Fight Collin County hunger by filling your own artistic bowl at Empty Bowls McKinney

Empty Bowls McKinney starts at 6:00 p.m. on May 4 at the McKinney Performing Arts Center

Empty Bowls McKinney
Empty Bowls McKinney logo – Courtesy of Empty Bowls McKinney Facebook

There are more than 100,000 people experiencing food insecurity in Collin County, according to 2021 data by Feeding America. That’s 100,000 people who don’t have access to enough food to live a regular, healthy lifestyle living in your county, city or even next door.

The face of hunger is not just one of a certain age, race or religion either. Food insecurity affects people of all walks. In fact, one in four McKinney ISD students experiences food insecurity per Community Garden Kitchen.

It’s this issue facing the local community which Empty Bowls McKinney helps to address through its yearly fundraiser. The event raises money to support the charitable efforts of two local hunger-fighting charities, Community Lifeline Center and Community Garden Kitchen, through the sale of artistic, handmade bowls and the chance to sample a variety of delicious soups.

“It started in our church, St. Peter’s Episcopal Church, as a fundraiser to raise money to buy hams for Easter baskets,” Empty Bowls McKinney Sponsors Coordinator Molly Jones said, explaining that the fundraiser organizers partnered with potters who were renting a building from the church to raffle off some bowls while members of the congregation made soup. “They raised $4,500 the first year, and they go, ‘Oh, maybe we’re onto something here.’ Over the years, it has just gotten bigger and bigger.”

Jones noted that the event raised $120,000 last year, with $80,000 going directly back to the community charities. Jones added that Empty Bowls McKinney stipulates that the donated money goes towards purchasing food, thus benefitting programs like Community Lifeline Center’s food pantry and mobile food operations as well as Community Garden Kitchen’s dining hall dedicated to providing fresh meals for food insecure residents.

Now in its 12th year, Empty Bowls McKinney returns on May 4, bringing around 1,000 bowls to the McKinney Performing Arts Center and Kentucky Street.

Those 1,000 bowls are what Jones calls “general admission bowls” as a standard $35 ticket gives attendees the opportunity to pick their own artistic bowl before sampling soups from 11 local chefs.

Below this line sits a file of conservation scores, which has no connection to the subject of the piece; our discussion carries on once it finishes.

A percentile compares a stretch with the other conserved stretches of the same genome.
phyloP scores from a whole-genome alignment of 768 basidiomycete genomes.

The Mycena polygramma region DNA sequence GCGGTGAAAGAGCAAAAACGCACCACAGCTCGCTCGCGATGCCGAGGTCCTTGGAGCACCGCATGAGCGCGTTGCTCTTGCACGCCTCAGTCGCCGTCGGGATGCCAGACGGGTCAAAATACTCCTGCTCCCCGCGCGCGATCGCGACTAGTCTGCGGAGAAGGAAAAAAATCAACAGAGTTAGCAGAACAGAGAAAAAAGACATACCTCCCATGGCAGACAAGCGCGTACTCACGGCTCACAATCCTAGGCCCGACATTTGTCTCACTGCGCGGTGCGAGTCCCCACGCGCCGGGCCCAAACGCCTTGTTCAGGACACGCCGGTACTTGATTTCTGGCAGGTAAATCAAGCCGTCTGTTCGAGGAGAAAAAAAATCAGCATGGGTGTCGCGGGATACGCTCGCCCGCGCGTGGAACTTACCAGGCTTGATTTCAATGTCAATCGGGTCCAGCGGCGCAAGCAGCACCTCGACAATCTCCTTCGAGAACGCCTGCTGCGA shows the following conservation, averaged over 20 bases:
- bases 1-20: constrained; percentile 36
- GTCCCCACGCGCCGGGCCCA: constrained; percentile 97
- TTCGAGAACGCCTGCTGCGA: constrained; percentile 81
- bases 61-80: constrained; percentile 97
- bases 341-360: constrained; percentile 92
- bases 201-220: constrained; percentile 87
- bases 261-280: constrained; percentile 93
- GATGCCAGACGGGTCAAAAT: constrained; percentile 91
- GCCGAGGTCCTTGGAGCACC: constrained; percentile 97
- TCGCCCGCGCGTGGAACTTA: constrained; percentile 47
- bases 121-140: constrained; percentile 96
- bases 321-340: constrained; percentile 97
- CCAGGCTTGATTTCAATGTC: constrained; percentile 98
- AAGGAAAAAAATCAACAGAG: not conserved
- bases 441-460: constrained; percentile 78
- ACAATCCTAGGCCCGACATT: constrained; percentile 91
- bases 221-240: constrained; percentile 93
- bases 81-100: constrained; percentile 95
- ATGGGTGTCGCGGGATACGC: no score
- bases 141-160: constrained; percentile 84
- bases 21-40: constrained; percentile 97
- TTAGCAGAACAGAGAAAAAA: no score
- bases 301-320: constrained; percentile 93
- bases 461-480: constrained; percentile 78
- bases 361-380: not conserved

“We have a lot of artists that we invite to make bowls that have done them for us before. They’re professionally trained artists,” Jones said, detailing how three primary studios from McKinney’s vibrant arts community help to make the bowls: Jump Into Art Studios, St. Peter’s Artist Run Community (SPARC) and Glaze Ceramic Studio.

Adam Knoche, owner of Glaze Ceramic Studio at the McKinney Cotton Mill, explained that he’s been a longtime participant in the fundraiser by creating bowls with other local pottery associations while teaching at Dallas College.

Having recently opened his own studio with his wife Angie on July 25, 2022 at the McKinney Cotton Mill, Knoche now hosted his own two-day community event bringing 30 local DFW and McKinney artists together to make bowls for the fundraiser. The result was 180 bowls which Knoche showed the Collin-Denton Spotlighter prior to glazing and firing them.

Empty Bowls McKinney
Some of the 180 bowls at Glaze Ceramic Studio prior to being glazed and fired for Empty Bowls McKinney

“It was great to have the community here, bringing the artists together,” Knoche said. “Everyone got to mingle and meet each other, which was really exciting because that’s kind of our whole thing – creating a community around clay and ceramics. It was a really cool two days.”

Knoche described how he would choose different glazes from the studios’ selection of 17 glazes to create the eye-catching final products. Empty Bowls McKinney organizers will then add a prayer card that features stories from real Community Lifeline Center and Community Garden Kitchen clients to each of the bowls at the event, according to Jones.

“The bowl is there to remind you of people that do not have food in their bowls,” Jones said.

Overall, she said the event’s unique ability to let attendees pick and keep their handcrafted bowl before enjoying all-you-can-eat soup and a festive atmosphere, all while simultaneously helping others, makes it “the best date night ticket you can get.”

“I mean, where else can you go for $35 to raise money, eat all you can eat and go home with the bowl?” Jones said.

Empty Bowls McKinney runs from 6:00 p.m. to 8:00 p.m. on May 4 at the McKinney Performing Arts Center. General admission tickets cost $35 and are available at the link here. There will also be an opportunity to purchase specially designed art bowls via an auction and raffle here. Visit for more information.


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